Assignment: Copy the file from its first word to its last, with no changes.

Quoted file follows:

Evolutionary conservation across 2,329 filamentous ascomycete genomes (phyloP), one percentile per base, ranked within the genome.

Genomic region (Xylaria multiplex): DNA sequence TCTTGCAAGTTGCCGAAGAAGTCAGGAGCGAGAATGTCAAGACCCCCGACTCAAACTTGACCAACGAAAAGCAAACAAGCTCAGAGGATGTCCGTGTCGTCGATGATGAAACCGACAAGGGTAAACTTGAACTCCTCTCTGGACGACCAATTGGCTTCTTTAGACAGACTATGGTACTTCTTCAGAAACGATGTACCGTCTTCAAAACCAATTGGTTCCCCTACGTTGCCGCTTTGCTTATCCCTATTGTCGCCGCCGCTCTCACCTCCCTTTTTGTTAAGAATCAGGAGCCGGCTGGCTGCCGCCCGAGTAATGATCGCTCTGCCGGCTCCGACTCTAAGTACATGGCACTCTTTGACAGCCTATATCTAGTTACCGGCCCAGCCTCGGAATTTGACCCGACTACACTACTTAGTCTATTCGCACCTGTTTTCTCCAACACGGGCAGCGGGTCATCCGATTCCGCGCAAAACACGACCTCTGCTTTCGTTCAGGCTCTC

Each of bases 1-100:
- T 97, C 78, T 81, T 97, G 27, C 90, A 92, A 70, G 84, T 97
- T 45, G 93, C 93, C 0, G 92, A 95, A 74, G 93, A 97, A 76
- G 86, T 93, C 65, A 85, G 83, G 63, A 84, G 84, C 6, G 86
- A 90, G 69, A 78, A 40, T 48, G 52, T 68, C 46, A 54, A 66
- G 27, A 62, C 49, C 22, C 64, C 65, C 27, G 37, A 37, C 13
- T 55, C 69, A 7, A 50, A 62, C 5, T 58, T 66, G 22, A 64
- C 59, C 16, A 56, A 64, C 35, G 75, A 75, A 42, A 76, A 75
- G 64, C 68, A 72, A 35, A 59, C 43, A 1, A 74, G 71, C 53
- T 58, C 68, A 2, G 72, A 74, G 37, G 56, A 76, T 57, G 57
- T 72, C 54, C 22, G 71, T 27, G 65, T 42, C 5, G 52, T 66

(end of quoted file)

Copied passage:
Evolutionary conservation across 2,329 filamentous ascomycete genomes (phyloP), one percentile per base, ranked within the genome.

Genomic region (Xylaria multiplex): DNA sequence TCTTGCAAGTTGCCGAAGAAGTCAGGAGCGAGAATGTCAAGACCCCCGACTCAAACTTGACCAACGAAAAGCAAACAAGCTCAGAGGATGTCCGTGTCGTCGATGATGAAACCGACAAGGGTAAACTTGAACTCCTCTCTGGACGACCAATTGGCTTCTTTAGACAGACTATGGTACTTCTTCAGAAACGATGTACCGTCTTCAAAACCAATTGGTTCCCCTACGTTGCCGCTTTGCTTATCCCTATTGTCGCCGCCGCTCTCACCTCCCTTTTTGTTAAGAATCAGGAGCCGGCTGGCTGCCGCCCGAGTAATGATCGCTCTGCCGGCTCCGACTCTAAGTACATGGCACTCTTTGACAGCCTATATCTAGTTACCGGCCCAGCCTCGGAATTTGACCCGACTACACTACTTAGTCTATTCGCACCTGTTTTCTCCAACACGGGCAGCGGGTCATCCGATTCCGCGCAAAACACGACCTCTGCTTTCGTTCAGGCTCTC

Each of bases 1-100:
- T 97, C 78, T 81, T 97, G 27, C 90, A 92, A 70, G 84, T 97
- T 45, G 93, C 93, C 0, G 92, A 95, A 74, G 93, A 97, A 76
- G 86, T 93, C 65, A 85, G 83, G 63, A 84, G 84, C 6, G 86
- A 90, G 69, A 78, A 40, T 48, G 52, T 68, C 46, A 54, A 66
- G 27, A 62, C 49, C 22, C 64, C 65, C 27, G 37, A 37, C 13
- T 55, C 69, A 7, A 50, A 62, C 5, T 58, T 66, G 22, A 64
- C 59, C 16, A 56, A 64, C 35, G 75, A 75, A 42, A 76, A 75
- G 64, C 68, A 72, A 35, A 59, C 43, A 1, A 74, G 71, C 53
- T 58, C 68, A 2, G 72, A 74, G 37, G 56, A 76, T 57, G 57
- T 72, C 54, C 22, G 71, T 27, G 65, T 42, C 5, G 52, T 66